“The BRAINTEASER project, which arrived at half of its path, is providing innovative approaches to the home care of persons with ALS, while supporting and reassuring caregivers in daily life. Providing innovative, cost-effective, and flexible technological devices for a continuous assessment of patients will allow a strict attention to patients’ need and to their physical and psychological problems, and a strict and continuous control of their clinical status. In addition, during the project a wealth of data is being collected. These data will be analyzed with the most advanced techniques of artificial intelligence allowing a better understanding of the heterogeneity of the disease progression. In summary, BRAINTEASER has the potential to offer novel instruments aimed at modifying for better the quality of life and the care of persons with ALS”.
Vladimir Urošević, Research & Development Manager at Belit Ltd. Belgrade (SR), and Sergio Gonzalez, researcher at Life Supporting Technologies Group (LifeSTech) in Universidad Politécnica de Madrid (SP), presented the two main BRAINTEASER technological instruments conceived to improve care and assistance services for the benefit of the various players in the health system.
Both tools, a web platform, for healthcare professionals, and a mobile application (app) for patients and those who assist them, vary according to the needs of patients and the type of disease they are suffering from.
The web platform hosts clinical tools that healthcare professionals can use, especially for patient management and routine visits. The tools collect data on the health status of patients and support professionals through alerts and notifications. Doctors can view patient-reported data on their mobile phone and suggest new activities or schedule visits.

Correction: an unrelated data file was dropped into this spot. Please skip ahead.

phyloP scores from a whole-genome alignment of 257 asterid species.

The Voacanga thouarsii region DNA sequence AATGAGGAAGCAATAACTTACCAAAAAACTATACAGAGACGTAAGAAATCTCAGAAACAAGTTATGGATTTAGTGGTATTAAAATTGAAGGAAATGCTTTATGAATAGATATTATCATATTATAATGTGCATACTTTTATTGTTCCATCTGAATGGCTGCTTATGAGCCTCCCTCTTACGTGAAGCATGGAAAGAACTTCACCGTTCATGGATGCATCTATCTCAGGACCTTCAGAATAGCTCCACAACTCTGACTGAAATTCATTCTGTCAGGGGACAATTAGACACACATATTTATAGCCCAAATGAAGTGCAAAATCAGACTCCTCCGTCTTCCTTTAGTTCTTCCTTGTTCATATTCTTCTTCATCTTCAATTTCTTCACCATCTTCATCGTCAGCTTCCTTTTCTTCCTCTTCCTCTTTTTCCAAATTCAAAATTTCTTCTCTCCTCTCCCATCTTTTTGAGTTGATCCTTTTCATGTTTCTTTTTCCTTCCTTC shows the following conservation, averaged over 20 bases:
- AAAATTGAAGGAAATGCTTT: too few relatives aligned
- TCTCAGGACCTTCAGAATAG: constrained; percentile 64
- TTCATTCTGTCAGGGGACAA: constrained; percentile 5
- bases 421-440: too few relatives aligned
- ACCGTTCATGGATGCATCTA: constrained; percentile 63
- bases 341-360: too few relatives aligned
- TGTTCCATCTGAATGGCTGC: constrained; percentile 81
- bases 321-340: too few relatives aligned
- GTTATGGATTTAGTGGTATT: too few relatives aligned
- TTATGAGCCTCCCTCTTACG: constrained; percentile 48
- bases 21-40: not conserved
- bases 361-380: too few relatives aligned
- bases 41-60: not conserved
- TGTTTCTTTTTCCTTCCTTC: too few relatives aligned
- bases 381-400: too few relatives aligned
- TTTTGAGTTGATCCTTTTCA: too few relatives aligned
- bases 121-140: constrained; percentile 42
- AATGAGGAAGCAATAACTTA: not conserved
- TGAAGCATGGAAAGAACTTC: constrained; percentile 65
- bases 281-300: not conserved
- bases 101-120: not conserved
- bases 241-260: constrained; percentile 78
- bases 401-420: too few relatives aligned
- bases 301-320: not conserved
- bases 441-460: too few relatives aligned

The app, that has been presented with a live demo, aims to help patients and caregivers to report symptoms to the doctor, receive notifications, read educational content, participate in recommended activities for the promotion of general well-being. Each interaction is personalized based on the patient’s symptoms and status. This means that patients and caregivers can receive different types of information and advice, tailored to their specific needs.
After a lively session dedicated to Q&A, the workshop has been closed by Prof. DiCamillo who highlighted “Amyotrophic lateral sclerosis and multiple sclerosis are chronic diseases, involving progressive impairment of neurological functions or alternating phases of the disease. Patients therefore have to manage an alternation of periods of hospitalization and home care, experiencing constant uncertainty about the timing of the acute phases of the disease and facing a considerable psychological and economic burden, which also involves their caregivers. Doctors, for their part, need tools capable of supporting them in all phases of treatment, suggesting personalized therapeutic decisions and indicating urgent and necessary interventions. To this end, software and apps developed so far within the BRAINTEASER project are characterized by an agile and user-centred approach, which takes into account the technical, medical, psychological and social needs that emerged during the study phase, in order to improve quality of care and assistance to patients and, ultimately, their quality of life.”
The next goal of the project is to learn from the information that will emerge from the pilot sites that are currently using the app and web platform (four hospitals in three different European countries) to improve these support and assistance tools.
BRAINTEASER is a project, funded by the European Horizon 2020 program, which intends to exploit the value of clinical data, completely anonymized and integrated with personal and environmental data collected through smartwatches and low-cost environmental sensors. BRAINTEASER uses this data to develop clinical software and mobile applications to support patients with amyotrophic lateral sclerosis (ALS) and multiple sclerosis (MS), their clinicians and families.